In the Shadow of the Shaman:
In the Shadow of the Shaman doesn't sound like a Wiccan book, on the surface. In fact, it sounds suspiciously like yet another White Woman's exploitation of Native American spirituality.
Yet that's too quick a judgement.
Although Wolfe's book does echo Native American shamanism, the focus is on shamanism in general rather than one tradition in particular.
That is exactly what makes this such a useful book for Wiccans.
Wicca is a shamanistic -- or mystic -- religion. The purpose and practice of Wicca is to come into alignment with the natural world. This includes learning to journey in the Inner Realms.
For instance, Wolfe describes how to divine by Casting The Stones, which I haven't found in any other Wiccan texts.
In the Shadow of the Shaman has so many important tools, and goes into such depth on each, that it is one of my most used Wiccan resources.
In fact, I personally found this book to be so incredibly useful, my copy is literally stuffed with page markers, written notes, and a very thorough homemade index.
Part of what is so valuable about In the Shadow of the Shaman are the many charts Wolfe has compiled, bridging many traditions that Wiccans might use. Among the almost two dozen charts in the appendix are . . .
(These are also excellent resources if you're looking for your Wiccan name)
It also has a great annotated bibliography, to help you pursue the studies that interest you most.
The downside to In the Shadow of the Shaman is that it is difficult to find things. The table of contents is sparse, to put it mildly, and it completely lacks an index. Plus, because of the organization of the book, I can never find anything when I'm looking for it.
Still, the information and tools were so useful, it was worth it to me to write out my own index, which solves this problem.
(It doesn't even have blank pages at the end on which you can write your own index - a shocking oversight, to my mind. So I was forced to print one out on my computer. Which did, I must say, make this index more legible than most of the ones I jot down in the back pages of a book.)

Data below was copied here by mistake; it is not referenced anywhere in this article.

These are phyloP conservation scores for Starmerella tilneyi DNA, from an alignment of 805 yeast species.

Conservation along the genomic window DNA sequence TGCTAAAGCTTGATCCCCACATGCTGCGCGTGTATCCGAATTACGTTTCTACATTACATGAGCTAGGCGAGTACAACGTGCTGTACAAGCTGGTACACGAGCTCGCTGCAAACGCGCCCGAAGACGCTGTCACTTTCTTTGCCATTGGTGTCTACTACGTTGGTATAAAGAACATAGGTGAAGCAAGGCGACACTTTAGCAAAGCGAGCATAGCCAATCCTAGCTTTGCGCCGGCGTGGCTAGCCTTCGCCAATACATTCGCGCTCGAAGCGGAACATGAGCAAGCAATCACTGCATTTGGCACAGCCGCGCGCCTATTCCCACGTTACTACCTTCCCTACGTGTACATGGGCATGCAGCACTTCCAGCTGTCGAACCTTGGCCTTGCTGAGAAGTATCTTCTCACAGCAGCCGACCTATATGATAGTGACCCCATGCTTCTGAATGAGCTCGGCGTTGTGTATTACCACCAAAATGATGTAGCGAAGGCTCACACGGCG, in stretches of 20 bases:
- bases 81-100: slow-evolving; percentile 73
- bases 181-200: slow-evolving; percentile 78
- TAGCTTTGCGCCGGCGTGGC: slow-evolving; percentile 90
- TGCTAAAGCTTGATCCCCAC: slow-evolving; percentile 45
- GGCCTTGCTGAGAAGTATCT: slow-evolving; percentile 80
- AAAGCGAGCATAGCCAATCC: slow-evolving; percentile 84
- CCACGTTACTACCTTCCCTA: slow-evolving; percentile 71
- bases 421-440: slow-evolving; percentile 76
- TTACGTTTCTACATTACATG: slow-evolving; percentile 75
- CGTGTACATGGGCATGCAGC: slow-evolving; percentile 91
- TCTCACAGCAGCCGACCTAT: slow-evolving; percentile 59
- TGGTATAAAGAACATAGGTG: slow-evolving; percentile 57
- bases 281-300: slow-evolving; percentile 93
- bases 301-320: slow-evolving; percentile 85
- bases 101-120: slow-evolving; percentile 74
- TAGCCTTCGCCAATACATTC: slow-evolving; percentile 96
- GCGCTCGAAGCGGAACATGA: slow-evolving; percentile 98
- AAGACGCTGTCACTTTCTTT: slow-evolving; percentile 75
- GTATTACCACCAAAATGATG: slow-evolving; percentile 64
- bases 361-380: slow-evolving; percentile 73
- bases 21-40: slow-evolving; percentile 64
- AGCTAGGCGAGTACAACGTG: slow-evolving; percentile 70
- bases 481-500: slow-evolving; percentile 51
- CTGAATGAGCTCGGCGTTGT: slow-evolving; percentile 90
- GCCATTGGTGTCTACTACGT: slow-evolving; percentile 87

The other difficulty, and admittedly it's minor, is that Wolfe uses a different lexicon than most Witches. In other words, what In the Shadow of the Shaman calls Shamanic Dreams we would probably call Trance Journeys. Similarly, she uses Totems for Guides or Helpers, and of course Shaman instead of Witch or Wiccan. This can be a little confusing, even off-putting.
But then she makes up for it by providing such helpful instructions for learning to clear energies, see auras, etc.
All in all, this book is a vital part of my Wiccan library, and I can recommend it highly.
The path of the shaman is the path of the Self in deepest connection to Nature.
The shaman stands centered in balance at the core of all energies and all worlds. The relationship that the shaman has to these worlds is the most sacred communion with Nature. It is a most personal connection.
We seek once again to journey to the other worlds of Nature—and of our selves.
We are mapmakers charting our own path.
In the Shadow of the Shaman is a map of many levels. All worlds are blended, separated, explored, and blended again. All the worlds are shown here with the clarity and the chaos that mark the path of the shaman.
The world of the shaman is constantly moving. Everything in the shaman's world has its own special vibration, unique energy and power. The quest of the shaman is to achieve attunement with these vibrations and familiarity with Spirit.
To accomplish this is to attain power.
Still, the shaman knows that this cannot be pursued, only received. Power is a gift. That is the first wisdom of shamanism.
-- In the Shadow of the Shaman: Connecting with Self, Nature,, & Spirit, p. xi - xiii.
-- In the Shadow of the Shaman: Connecting with Self, Nature & Spirit (Llewellyn's New Worlds Spirituality Series) , Amber Wolfe. Llewellyn Publications, 1989. ISBN 0-87542-888-6 (All bold text, my emphasis.)
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